Craigslist Server Contracts HPV

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Craigslist Server Contracts HPV

SAN FRANCISCO—A team of system administrators, web developers, and health care professionals reported this week that Craigslist, the free online network of classified advertisements, has contracted the anogenital disease commonly known as HPV.

Administrators can't say for certain how many strangers have used the online classifieds site.

The shocking diagnosis, made after an hour-long examination of Craigslist's main server, marks the first time an Internet site has ever contracted a sexually transmitted virus.

"No doubt about it, that's definitely HPV," said Dr. Howard Morrison, a general practitioner who was brought in Tuesday to administer a series of tests on the popular website. "Looks like it's already attacked the central mainframe and several LAN routers. Pretty severe strain of it, too. One of the worst I've ever seen."

"Knowing what I do about Craigslist, though, I can't say that I'm surprised," Morrison added while scanning through lines of infected HTML code. "It was only a matter of time before something like this happened."

While tests were unable to determine how Craigslist contracted human papillomavirus, the site's casual relationships with more than 40 million users nationwide is likely to blame. Internal records revealed that Craigslist routinely allowed complete strangers to sign up on its site, the vast majority of them sexually perverse, morally depraved, and lacking even rudimentary hygiene skills.

"We tried to ignore the signs, but every day more and more of those weird wart-looking things started showing up on our home page," said a Craigslist developer who wished to remain anonymous. "I honestly didn't think it was possible, but the cotton swabs confirmed it. Craigslist has HPV."

Dr. Morrison swabs the Craigslist mainframe and advises an 80 percent reduction in traffic to avoid gonorrhea.

Founder Craig Newmark said he suspected that the sexually transmitted disease was contracted from the "Casual Encounters" section of the website, a popular service used by people looking to engage in consequence-free intercourse. Newmark did not rule out other potential sources of infection, however, including the many thousands of listings for "female help around the house," amateur modeling work, and free used mattresses.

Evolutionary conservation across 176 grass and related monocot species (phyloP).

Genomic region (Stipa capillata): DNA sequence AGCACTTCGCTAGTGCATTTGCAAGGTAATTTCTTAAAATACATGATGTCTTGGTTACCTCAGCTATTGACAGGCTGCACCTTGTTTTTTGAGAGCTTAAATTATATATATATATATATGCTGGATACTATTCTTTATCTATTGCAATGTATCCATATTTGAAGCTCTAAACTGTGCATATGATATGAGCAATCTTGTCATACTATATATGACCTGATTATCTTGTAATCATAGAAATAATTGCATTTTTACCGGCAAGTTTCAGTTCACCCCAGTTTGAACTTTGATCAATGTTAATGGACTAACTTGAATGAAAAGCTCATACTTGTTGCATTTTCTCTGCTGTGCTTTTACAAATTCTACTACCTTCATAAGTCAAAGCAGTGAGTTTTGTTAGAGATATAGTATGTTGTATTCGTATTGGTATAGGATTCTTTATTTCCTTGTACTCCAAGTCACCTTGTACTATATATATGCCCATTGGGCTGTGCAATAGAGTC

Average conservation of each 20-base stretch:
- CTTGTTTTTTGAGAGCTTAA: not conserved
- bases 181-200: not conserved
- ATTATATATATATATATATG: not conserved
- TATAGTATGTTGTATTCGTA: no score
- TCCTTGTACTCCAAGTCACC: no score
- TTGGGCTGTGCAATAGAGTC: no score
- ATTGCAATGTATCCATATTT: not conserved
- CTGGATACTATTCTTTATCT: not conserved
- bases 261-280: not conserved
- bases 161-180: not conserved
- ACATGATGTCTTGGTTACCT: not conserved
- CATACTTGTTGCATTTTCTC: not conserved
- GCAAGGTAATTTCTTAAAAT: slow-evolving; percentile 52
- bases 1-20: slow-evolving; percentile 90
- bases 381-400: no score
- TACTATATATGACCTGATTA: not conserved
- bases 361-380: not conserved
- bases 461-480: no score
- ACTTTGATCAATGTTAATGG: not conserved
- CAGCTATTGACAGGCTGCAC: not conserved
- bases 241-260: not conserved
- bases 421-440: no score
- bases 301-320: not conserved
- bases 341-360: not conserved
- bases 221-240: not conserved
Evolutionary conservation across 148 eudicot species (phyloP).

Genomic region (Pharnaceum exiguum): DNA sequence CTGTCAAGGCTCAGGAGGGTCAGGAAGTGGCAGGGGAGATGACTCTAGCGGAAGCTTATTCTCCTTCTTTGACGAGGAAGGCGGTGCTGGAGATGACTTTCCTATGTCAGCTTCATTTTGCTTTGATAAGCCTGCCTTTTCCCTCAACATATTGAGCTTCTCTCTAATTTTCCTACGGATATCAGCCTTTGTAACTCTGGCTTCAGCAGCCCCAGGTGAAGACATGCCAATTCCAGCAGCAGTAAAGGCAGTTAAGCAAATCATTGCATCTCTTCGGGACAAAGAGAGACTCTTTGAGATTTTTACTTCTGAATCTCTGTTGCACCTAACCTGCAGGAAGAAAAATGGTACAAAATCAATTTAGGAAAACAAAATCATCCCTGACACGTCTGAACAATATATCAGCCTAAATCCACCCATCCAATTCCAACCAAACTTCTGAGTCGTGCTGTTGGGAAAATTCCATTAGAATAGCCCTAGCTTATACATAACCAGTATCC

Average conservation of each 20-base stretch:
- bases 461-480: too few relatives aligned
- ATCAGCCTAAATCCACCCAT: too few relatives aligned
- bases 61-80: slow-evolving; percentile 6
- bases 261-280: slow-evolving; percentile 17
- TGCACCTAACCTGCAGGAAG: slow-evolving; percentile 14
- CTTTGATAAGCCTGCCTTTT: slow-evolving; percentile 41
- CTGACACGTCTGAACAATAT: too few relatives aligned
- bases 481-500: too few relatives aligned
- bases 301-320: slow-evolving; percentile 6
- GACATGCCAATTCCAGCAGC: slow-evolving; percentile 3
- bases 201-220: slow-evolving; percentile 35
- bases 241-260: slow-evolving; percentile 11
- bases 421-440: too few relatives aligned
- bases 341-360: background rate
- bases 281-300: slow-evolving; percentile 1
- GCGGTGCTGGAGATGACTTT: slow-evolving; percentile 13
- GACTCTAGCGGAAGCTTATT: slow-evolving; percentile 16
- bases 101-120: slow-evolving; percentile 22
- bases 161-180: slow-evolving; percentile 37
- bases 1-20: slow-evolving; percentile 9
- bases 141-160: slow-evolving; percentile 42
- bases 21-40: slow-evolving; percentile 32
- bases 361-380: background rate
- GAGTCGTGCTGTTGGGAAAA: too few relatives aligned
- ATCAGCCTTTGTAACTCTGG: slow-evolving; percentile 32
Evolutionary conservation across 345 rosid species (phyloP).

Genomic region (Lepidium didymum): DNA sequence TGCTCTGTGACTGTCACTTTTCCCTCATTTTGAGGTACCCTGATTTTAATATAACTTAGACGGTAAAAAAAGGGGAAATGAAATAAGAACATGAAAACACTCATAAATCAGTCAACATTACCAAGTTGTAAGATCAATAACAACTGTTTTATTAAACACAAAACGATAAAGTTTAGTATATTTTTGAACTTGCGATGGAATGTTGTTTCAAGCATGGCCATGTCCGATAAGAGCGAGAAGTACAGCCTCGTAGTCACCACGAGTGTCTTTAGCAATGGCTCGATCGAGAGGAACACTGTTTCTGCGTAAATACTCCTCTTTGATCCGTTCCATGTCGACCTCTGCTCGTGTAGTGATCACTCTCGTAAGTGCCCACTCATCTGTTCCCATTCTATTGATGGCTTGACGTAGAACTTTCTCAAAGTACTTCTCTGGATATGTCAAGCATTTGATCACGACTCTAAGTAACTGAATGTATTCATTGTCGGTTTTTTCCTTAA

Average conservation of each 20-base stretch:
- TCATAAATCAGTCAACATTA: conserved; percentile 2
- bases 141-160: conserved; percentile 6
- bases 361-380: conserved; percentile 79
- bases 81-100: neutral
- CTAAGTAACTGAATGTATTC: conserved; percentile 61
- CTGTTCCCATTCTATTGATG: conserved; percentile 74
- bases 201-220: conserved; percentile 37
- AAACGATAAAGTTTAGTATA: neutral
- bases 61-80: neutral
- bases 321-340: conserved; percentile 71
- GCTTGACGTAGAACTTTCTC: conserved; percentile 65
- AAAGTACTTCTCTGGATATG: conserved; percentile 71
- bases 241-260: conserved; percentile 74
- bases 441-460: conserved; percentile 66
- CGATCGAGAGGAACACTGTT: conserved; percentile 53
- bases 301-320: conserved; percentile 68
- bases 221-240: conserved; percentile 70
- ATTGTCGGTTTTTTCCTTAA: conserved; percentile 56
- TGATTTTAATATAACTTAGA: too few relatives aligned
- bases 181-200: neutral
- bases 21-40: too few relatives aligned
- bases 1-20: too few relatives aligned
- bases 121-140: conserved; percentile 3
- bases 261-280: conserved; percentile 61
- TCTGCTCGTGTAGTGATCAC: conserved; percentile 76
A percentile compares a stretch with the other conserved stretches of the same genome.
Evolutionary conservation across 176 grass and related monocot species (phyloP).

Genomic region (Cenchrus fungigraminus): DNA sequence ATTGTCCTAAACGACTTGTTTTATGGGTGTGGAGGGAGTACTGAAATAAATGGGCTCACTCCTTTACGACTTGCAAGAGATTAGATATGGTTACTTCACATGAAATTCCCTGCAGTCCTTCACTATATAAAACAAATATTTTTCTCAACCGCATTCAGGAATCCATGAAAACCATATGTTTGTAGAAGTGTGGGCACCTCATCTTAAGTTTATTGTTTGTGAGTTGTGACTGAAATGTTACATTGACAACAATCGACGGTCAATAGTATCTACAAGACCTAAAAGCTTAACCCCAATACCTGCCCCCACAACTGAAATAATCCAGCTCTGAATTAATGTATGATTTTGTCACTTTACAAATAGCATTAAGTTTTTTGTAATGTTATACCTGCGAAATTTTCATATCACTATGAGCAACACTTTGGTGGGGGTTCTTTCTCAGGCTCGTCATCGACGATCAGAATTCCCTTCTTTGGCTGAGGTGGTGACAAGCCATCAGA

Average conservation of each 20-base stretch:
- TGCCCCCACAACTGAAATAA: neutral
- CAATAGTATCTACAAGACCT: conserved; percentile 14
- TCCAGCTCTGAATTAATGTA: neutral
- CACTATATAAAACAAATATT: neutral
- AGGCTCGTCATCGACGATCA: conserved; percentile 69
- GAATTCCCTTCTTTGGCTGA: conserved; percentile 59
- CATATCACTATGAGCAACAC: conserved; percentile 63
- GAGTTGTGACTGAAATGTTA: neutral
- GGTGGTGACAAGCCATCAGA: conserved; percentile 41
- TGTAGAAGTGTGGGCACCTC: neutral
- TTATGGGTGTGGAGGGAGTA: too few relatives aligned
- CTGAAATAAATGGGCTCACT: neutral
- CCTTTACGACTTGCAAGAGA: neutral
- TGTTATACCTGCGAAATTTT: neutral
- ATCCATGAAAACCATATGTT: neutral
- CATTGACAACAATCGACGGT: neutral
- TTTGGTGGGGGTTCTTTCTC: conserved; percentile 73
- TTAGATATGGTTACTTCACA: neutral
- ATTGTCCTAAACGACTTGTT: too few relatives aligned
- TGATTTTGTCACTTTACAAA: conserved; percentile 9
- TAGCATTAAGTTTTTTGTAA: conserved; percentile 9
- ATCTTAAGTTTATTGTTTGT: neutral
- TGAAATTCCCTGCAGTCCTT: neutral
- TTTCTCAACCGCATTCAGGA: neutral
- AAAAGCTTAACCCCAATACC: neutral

"It could've been anyone, really," said Newmark, who estimated that between 90 and 95 percent of the site's users are HPV carriers. "Especially that landlord who offers rent- reduced apartments for certain 'unspecified services,' or that guy pimpdadder84 from Chicago, who's always posting want ads for previously owned underwear."

"Considering the kind of stuff that goes on in here, I'm relieved HPV was all we caught," Newmark added.

Since the diagnosis, Craigslist administrators have suspended all traffic to the website and started regular treatment for the virus. System analysts have been instructed to apply anti-inflammatory cream to affected WAN hubs, file servers, and other problem areas, as well as wash Craigslist's main Ethernet connections in podofilox topical solution three times daily.

Doctors have also recommended the website contact any past partners or clients and ask that they too get checked out for HPV.

"How could we have been so stupid?" embarrassed Craigslist site officer Michael Sturges said. "I knew it wasn't exactly safe, and that we shouldn't be allowing just anyone from anywhere to join. But I wanted for the site to be, you know, popular."

Added Sturges, "I can't believe we let those creeps get into our CMS database."

Though worrisome for all involved, this week's HPV diagnosis has reportedly taught the online network a number of valuable lessons. System administrators claimed that if and when the website finally returns, it would do so with a number of new policies.

Future users will be required to disclose their real names when registering with Craigslist, in addition to providing a brief summary of their past sexual history, taking a standard blood test, agreeing to a month-long trial period during which both site and user can better get to know each other, and entering a valid e-mail address.

Approximately 300 new firewalls will also be installed.

"You can never be too careful in this day and age," Craigslist security and network technician Sheila Wilder said. "Just look at MySpace. That poor site's been knocked up three times in the last year alone."

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